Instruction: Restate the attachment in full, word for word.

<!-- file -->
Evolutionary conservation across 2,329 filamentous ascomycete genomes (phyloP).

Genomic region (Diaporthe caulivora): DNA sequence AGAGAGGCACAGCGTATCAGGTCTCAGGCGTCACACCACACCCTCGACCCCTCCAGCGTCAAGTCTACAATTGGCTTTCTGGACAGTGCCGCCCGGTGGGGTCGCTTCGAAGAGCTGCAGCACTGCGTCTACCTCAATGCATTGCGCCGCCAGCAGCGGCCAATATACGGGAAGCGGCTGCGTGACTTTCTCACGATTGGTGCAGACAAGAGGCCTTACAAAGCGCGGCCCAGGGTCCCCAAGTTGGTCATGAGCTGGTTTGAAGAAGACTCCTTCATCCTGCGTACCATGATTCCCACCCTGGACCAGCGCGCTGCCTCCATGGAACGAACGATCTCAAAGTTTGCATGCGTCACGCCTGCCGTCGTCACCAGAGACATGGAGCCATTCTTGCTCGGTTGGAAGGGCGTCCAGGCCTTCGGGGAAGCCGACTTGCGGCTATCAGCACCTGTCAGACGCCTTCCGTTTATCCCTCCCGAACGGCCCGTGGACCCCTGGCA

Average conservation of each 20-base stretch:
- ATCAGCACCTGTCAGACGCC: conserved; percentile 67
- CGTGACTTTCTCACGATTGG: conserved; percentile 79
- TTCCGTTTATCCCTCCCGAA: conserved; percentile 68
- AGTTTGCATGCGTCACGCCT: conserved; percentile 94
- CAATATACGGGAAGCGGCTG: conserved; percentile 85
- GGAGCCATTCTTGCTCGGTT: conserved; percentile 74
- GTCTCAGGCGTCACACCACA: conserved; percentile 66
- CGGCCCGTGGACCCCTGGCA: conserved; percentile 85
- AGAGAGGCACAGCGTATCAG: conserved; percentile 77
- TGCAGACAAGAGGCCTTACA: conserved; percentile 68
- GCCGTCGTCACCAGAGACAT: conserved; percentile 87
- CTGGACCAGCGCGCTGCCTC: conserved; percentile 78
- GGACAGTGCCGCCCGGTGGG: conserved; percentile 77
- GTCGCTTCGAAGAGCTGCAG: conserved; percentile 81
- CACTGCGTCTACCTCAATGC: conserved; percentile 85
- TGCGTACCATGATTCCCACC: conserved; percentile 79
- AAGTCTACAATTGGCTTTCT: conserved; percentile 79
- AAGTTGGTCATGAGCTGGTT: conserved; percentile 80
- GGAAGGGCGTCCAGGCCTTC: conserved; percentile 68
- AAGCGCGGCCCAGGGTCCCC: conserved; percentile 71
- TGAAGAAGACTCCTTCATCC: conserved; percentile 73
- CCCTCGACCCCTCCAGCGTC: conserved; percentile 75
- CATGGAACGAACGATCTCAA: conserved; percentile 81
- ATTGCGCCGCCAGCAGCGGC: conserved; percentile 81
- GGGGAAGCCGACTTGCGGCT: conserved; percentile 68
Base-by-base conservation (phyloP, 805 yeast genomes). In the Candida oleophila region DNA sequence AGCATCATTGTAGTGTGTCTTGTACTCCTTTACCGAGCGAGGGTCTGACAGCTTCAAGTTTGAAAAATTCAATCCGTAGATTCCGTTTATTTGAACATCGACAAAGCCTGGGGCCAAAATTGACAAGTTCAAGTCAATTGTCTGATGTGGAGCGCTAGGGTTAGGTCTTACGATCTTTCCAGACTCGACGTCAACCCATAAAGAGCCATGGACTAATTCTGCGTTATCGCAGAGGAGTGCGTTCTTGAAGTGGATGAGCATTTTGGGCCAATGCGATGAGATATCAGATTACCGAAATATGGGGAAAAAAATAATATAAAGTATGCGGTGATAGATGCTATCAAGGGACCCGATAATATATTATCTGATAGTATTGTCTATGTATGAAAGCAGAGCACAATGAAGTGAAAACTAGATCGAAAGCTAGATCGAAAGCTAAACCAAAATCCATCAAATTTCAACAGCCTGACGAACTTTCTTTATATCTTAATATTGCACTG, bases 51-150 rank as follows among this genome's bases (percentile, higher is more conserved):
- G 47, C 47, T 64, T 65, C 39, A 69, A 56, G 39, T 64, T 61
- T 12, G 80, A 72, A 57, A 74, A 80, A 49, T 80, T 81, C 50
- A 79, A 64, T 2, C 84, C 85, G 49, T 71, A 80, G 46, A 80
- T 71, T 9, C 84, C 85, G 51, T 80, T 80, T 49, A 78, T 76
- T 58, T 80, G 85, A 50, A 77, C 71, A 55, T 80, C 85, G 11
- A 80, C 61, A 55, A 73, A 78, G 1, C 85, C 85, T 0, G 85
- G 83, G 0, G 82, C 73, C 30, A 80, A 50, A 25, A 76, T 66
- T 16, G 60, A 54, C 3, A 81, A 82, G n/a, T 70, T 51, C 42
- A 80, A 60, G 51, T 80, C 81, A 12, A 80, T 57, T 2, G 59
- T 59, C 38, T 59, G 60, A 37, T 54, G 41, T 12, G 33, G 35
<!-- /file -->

Evolutionary conservation across 2,329 filamentous ascomycete genomes (phyloP).

Genomic region (Diaporthe caulivora): DNA sequence AGAGAGGCACAGCGTATCAGGTCTCAGGCGTCACACCACACCCTCGACCCCTCCAGCGTCAAGTCTACAATTGGCTTTCTGGACAGTGCCGCCCGGTGGGGTCGCTTCGAAGAGCTGCAGCACTGCGTCTACCTCAATGCATTGCGCCGCCAGCAGCGGCCAATATACGGGAAGCGGCTGCGTGACTTTCTCACGATTGGTGCAGACAAGAGGCCTTACAAAGCGCGGCCCAGGGTCCCCAAGTTGGTCATGAGCTGGTTTGAAGAAGACTCCTTCATCCTGCGTACCATGATTCCCACCCTGGACCAGCGCGCTGCCTCCATGGAACGAACGATCTCAAAGTTTGCATGCGTCACGCCTGCCGTCGTCACCAGAGACATGGAGCCATTCTTGCTCGGTTGGAAGGGCGTCCAGGCCTTCGGGGAAGCCGACTTGCGGCTATCAGCACCTGTCAGACGCCTTCCGTTTATCCCTCCCGAACGGCCCGTGGACCCCTGGCA

Average conservation of each 20-base stretch:
- ATCAGCACCTGTCAGACGCC: conserved; percentile 67
- CGTGACTTTCTCACGATTGG: conserved; percentile 79
- TTCCGTTTATCCCTCCCGAA: conserved; percentile 68
- AGTTTGCATGCGTCACGCCT: conserved; percentile 94
- CAATATACGGGAAGCGGCTG: conserved; percentile 85
- GGAGCCATTCTTGCTCGGTT: conserved; percentile 74
- GTCTCAGGCGTCACACCACA: conserved; percentile 66
- CGGCCCGTGGACCCCTGGCA: conserved; percentile 85
- AGAGAGGCACAGCGTATCAG: conserved; percentile 77
- TGCAGACAAGAGGCCTTACA: conserved; percentile 68
- GCCGTCGTCACCAGAGACAT: conserved; percentile 87
- CTGGACCAGCGCGCTGCCTC: conserved; percentile 78
- GGACAGTGCCGCCCGGTGGG: conserved; percentile 77
- GTCGCTTCGAAGAGCTGCAG: conserved; percentile 81
- CACTGCGTCTACCTCAATGC: conserved; percentile 85
- TGCGTACCATGATTCCCACC: conserved; percentile 79
- AAGTCTACAATTGGCTTTCT: conserved; percentile 79
- AAGTTGGTCATGAGCTGGTT: conserved; percentile 80
- GGAAGGGCGTCCAGGCCTTC: conserved; percentile 68
- AAGCGCGGCCCAGGGTCCCC: conserved; percentile 71
- TGAAGAAGACTCCTTCATCC: conserved; percentile 73
- CCCTCGACCCCTCCAGCGTC: conserved; percentile 75
- CATGGAACGAACGATCTCAA: conserved; percentile 81
- ATTGCGCCGCCAGCAGCGGC: conserved; percentile 81
- GGGGAAGCCGACTTGCGGCT: conserved; percentile 68
Base-by-base conservation (phyloP, 805 yeast genomes). In the Candida oleophila region DNA sequence AGCATCATTGTAGTGTGTCTTGTACTCCTTTACCGAGCGAGGGTCTGACAGCTTCAAGTTTGAAAAATTCAATCCGTAGATTCCGTTTATTTGAACATCGACAAAGCCTGGGGCCAAAATTGACAAGTTCAAGTCAATTGTCTGATGTGGAGCGCTAGGGTTAGGTCTTACGATCTTTCCAGACTCGACGTCAACCCATAAAGAGCCATGGACTAATTCTGCGTTATCGCAGAGGAGTGCGTTCTTGAAGTGGATGAGCATTTTGGGCCAATGCGATGAGATATCAGATTACCGAAATATGGGGAAAAAAATAATATAAAGTATGCGGTGATAGATGCTATCAAGGGACCCGATAATATATTATCTGATAGTATTGTCTATGTATGAAAGCAGAGCACAATGAAGTGAAAACTAGATCGAAAGCTAGATCGAAAGCTAAACCAAAATCCATCAAATTTCAACAGCCTGACGAACTTTCTTTATATCTTAATATTGCACTG, bases 51-150 rank as follows among this genome's bases (percentile, higher is more conserved):
- G 47, C 47, T 64, T 65, C 39, A 69, A 56, G 39, T 64, T 61
- T 12, G 80, A 72, A 57, A 74, A 80, A 49, T 80, T 81, C 50
- A 79, A 64, T 2, C 84, C 85, G 49, T 71, A 80, G 46, A 80
- T 71, T 9, C 84, C 85, G 51, T 80, T 80, T 49, A 78, T 76
- T 58, T 80, G 85, A 50, A 77, C 71, A 55, T 80, C 85, G 11
- A 80, C 61, A 55, A 73, A 78, G 1, C 85, C 85, T 0, G 85
- G 83, G 0, G 82, C 73, C 30, A 80, A 50, A 25, A 76, T 66
- T 16, G 60, A 54, C 3, A 81, A 82, G n/a, T 70, T 51, C 42
- A 80, A 60, G 51, T 80, C 81, A 12, A 80, T 57, T 2, G 59
- T 59, C 38, T 59, G 60, A 37, T 54, G 41, T 12, G 33, G 35